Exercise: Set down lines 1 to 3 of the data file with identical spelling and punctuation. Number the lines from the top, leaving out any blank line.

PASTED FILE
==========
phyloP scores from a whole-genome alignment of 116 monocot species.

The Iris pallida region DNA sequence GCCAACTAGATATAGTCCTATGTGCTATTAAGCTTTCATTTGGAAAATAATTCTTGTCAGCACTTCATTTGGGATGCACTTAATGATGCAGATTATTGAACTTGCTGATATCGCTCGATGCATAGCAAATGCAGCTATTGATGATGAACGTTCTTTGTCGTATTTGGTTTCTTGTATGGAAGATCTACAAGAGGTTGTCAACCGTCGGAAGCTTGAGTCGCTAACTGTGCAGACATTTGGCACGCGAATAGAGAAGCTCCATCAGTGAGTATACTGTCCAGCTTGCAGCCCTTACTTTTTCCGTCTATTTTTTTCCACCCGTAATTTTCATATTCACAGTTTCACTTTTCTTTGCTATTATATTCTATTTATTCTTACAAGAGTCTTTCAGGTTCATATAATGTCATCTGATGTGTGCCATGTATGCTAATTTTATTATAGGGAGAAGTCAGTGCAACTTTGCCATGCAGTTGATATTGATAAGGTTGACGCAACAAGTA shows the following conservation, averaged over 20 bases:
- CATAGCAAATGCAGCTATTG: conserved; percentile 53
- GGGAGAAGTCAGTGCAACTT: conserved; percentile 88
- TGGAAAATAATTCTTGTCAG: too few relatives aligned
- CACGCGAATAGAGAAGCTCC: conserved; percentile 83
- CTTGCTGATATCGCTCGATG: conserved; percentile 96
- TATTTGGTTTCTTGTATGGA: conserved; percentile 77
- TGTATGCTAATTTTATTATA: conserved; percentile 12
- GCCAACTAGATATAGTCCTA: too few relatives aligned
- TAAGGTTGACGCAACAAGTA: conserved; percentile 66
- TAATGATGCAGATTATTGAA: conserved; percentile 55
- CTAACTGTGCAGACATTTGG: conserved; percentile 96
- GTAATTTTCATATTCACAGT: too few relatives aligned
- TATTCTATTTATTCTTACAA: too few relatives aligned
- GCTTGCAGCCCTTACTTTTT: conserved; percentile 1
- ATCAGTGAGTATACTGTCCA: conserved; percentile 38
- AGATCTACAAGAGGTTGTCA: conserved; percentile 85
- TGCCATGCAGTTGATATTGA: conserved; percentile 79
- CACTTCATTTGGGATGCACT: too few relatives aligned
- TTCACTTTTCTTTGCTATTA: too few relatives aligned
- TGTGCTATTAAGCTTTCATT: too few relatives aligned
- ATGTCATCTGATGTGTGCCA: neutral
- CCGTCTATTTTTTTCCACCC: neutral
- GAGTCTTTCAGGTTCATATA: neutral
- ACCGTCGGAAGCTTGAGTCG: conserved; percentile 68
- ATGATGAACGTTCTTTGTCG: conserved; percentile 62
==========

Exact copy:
phyloP scores from a whole-genome alignment of 116 monocot species.

The Iris pallida region DNA sequence GCCAACTAGATATAGTCCTATGTGCTATTAAGCTTTCATTTGGAAAATAATTCTTGTCAGCACTTCATTTGGGATGCACTTAATGATGCAGATTATTGAACTTGCTGATATCGCTCGATGCATAGCAAATGCAGCTATTGATGATGAACGTTCTTTGTCGTATTTGGTTTCTTGTATGGAAGATCTACAAGAGGTTGTCAACCGTCGGAAGCTTGAGTCGCTAACTGTGCAGACATTTGGCACGCGAATAGAGAAGCTCCATCAGTGAGTATACTGTCCAGCTTGCAGCCCTTACTTTTTCCGTCTATTTTTTTCCACCCGTAATTTTCATATTCACAGTTTCACTTTTCTTTGCTATTATATTCTATTTATTCTTACAAGAGTCTTTCAGGTTCATATAATGTCATCTGATGTGTGCCATGTATGCTAATTTTATTATAGGGAGAAGTCAGTGCAACTTTGCCATGCAGTTGATATTGATAAGGTTGACGCAACAAGTA shows the following conservation, averaged over 20 bases:
- CATAGCAAATGCAGCTATTG: conserved; percentile 53